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Forex Spread: More Insights For Your Trading Expenses

The pips that make up the spread with examples and account suggestions.

In Forex trading, understanding the Spread is paramount. It defines the trading costs and significantly impacts your profitability.

What Is Spread?

At its core, the spread signifies the disparity between the bid (selling) and ask (buying) prices for a currency pair. It’s the fee paid to the broker for facilitating your trades.

Calculating Spread in Forex: Measuring in Pips

Spreads in Forex is predominantly measured in pips, which stands for “percentage in point,” representing the smallest price movement. A pip often aligns with the smallest price movement, also known as a tick.

Pip and Tick Rate Relation: For many currency pairs, one pip equates to a movement of 0.0001 in the exchange rate. However, for pairs involving the Japanese yen, a pip is the second decimal place (0.01 movement).

Example: Bid and Ask Spread: For EUR/USD, if the bid price is 1.2000 and the ask price is 1.2005, the spread would be 5 pips.

Understanding the Fractional Component of a Pip

Forex also considers fractional parts, referred to as pipettes, representing a fraction of a pip movement, crucial for precise price changes.

Fractional Pip Representation: While one pip is a full unit of price movement, fractional pips represent smaller movements, typically denoted by the fifth and further decimal places.

Example: Fractional Pip and Bid/Ask Spread: For USD/JPY, if the bid price is 110.250 and the ask price is 110.255, the spread would be 0.5 pips (or 5 pipettes).

You can check out our previous article on our economic blog on what influences the Forex Markets now

Bid and Ask Spreads When Opening and Closing Trades

When opening a trade, the bid-ask difference represents an immediate cost that traders incur. It’s the difference between the buy and sell price, where entering at the ask price incurs the cost.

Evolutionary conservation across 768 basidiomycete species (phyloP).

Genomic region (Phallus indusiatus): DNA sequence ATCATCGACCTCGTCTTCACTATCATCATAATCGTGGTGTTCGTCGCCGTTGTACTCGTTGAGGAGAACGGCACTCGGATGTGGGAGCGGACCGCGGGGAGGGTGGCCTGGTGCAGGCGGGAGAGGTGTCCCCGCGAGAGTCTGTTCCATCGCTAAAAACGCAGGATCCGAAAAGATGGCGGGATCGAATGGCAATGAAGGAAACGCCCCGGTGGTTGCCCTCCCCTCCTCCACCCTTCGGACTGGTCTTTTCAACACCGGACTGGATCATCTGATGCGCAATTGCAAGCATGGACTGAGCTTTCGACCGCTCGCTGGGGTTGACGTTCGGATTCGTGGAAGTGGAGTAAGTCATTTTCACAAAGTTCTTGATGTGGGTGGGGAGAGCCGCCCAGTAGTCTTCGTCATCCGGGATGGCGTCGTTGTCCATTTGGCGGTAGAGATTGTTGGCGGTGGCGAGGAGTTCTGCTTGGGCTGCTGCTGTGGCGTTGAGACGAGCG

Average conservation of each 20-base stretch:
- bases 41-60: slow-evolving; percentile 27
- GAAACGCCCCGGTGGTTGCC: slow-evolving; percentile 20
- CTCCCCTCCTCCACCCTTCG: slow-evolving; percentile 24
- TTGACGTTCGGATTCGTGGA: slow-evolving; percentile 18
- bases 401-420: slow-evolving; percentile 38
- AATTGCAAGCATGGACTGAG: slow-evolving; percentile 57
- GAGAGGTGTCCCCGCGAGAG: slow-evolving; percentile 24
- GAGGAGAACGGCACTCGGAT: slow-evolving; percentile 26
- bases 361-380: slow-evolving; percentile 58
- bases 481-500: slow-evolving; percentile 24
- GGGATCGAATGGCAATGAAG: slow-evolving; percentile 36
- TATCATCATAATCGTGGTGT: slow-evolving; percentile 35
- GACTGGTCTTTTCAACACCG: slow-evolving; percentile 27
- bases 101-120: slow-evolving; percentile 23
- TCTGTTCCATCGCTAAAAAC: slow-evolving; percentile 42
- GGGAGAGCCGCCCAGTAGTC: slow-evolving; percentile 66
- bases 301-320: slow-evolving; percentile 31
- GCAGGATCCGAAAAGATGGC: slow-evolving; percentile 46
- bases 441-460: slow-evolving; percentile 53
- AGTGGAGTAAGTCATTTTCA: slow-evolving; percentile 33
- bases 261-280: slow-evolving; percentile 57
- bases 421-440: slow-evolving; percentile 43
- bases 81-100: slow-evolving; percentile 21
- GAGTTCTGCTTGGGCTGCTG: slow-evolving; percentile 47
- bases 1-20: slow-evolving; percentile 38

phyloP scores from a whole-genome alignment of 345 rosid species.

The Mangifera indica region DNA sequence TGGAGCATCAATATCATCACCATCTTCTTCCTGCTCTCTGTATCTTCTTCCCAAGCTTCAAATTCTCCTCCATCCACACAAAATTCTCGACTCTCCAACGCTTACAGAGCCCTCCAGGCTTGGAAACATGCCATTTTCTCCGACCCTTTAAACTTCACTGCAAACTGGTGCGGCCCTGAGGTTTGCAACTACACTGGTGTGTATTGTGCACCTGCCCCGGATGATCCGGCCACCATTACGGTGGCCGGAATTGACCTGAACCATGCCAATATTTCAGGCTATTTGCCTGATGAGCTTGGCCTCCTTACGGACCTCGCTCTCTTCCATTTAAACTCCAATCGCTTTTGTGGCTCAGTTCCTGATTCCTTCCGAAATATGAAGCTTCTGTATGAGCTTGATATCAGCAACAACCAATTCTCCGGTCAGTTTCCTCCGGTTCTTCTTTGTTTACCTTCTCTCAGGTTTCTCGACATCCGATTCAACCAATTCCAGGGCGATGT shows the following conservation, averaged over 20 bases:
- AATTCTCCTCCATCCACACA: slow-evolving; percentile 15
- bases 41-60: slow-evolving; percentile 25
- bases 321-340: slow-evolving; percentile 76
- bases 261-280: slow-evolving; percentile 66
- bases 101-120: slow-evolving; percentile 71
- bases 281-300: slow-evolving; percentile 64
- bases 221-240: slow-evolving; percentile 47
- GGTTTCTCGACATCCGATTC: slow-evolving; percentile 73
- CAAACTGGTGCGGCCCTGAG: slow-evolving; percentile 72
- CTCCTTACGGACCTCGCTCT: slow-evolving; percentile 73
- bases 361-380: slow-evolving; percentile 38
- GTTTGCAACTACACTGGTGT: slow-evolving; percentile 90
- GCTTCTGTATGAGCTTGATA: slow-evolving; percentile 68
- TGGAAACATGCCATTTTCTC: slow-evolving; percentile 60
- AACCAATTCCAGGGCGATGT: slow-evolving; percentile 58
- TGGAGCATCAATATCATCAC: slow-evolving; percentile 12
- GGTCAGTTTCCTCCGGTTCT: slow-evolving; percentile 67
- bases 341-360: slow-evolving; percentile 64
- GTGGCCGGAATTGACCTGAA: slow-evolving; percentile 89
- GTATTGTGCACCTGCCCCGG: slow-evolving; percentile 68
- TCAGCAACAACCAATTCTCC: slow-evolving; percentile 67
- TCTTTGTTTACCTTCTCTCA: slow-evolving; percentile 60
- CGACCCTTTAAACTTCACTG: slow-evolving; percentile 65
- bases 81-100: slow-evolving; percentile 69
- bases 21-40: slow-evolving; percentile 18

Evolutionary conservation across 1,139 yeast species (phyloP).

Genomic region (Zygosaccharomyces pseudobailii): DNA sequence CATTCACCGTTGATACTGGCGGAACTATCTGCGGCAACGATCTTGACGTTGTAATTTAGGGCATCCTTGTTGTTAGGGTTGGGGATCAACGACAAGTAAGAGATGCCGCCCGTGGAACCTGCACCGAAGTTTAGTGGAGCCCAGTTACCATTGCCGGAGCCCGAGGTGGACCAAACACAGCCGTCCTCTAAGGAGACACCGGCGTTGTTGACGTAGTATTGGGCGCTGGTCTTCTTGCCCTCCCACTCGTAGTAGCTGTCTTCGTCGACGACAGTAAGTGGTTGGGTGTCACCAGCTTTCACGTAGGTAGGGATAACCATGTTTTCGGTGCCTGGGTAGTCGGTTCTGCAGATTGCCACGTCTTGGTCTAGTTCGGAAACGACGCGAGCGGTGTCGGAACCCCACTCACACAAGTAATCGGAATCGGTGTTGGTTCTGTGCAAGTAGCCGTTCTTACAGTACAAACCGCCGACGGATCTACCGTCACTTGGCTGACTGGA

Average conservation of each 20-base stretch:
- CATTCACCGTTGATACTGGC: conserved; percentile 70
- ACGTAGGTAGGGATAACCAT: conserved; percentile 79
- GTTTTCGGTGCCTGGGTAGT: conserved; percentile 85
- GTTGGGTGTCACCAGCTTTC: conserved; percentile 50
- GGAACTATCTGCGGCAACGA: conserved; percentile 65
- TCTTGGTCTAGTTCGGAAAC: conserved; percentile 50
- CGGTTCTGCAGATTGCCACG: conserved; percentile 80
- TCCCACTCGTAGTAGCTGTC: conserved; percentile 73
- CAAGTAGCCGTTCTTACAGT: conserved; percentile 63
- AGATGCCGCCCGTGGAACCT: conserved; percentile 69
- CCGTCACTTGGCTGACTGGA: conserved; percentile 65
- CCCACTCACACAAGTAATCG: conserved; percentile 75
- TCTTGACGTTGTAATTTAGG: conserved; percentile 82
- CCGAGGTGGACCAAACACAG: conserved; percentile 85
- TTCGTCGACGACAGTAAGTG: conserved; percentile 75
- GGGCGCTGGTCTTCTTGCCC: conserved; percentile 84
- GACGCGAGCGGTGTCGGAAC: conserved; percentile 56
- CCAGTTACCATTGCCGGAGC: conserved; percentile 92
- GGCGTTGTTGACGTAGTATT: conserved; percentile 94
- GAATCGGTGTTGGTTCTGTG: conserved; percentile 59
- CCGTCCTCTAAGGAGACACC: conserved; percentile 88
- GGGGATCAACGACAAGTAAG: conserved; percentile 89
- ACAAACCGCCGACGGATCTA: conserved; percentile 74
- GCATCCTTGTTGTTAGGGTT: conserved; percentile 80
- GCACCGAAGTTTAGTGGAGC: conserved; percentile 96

When closing a trade, the spread influences the overall profit or loss realized from the trade. Exiting at the bid price after buying at the ask price entails considering the spread cost again.

Factors Influencing Spread

Various factors impact spread dynamics in the Forex market:

  • Market Volatility: A volatile market tends to widen spreads.
  • Liquidity: More liquid pairs usually have narrower spreads.
  • Economic News: Major news releases can cause spreads to widen temporarily.
  • Broker Policies: Different brokers offer varying spreads influenced by their execution models.

Account Types and Spread Variations

Premium Type (Floating)
  • Features: Variable spreads that fluctuate with market conditions.
  • Pros: Typically offer tighter spreads during optimal market conditions.
  • Cons: Spreads may widen significantly during volatile periods.
Fixed Type Account
  • Features: Consistent spreads, providing stability in trade costs.
  • Pros: Predictable costs, ideal for traders averse to variable spreads.
  • Cons: Spreads remain constant, potentially higher than floating spreads.
Zero Account (Commission-Based)
  • Features: No markup on spreads, compensated through commissions.
  • Pros: Transparency with no hidden costs from markups.
  • Cons: Higher commission charges may offset apparent benefits.
Micro and Islamic Accounts
  • Micro Accounts: Cater to beginners with smaller trade sizes and similar spreads to Premium accounts.
  • Islamic Accounts: Designed for adherents of Islamic law, offering no roll-over interest, but spread structure akin to other account types.

Selecting the ideal account type hinges on your trading strategy and risk tolerance. Consider your trade frequency, preferred currency pairs, and comfort with varying spreads.

A quick comparison of our available Forex trading accounts is available here for your own convenience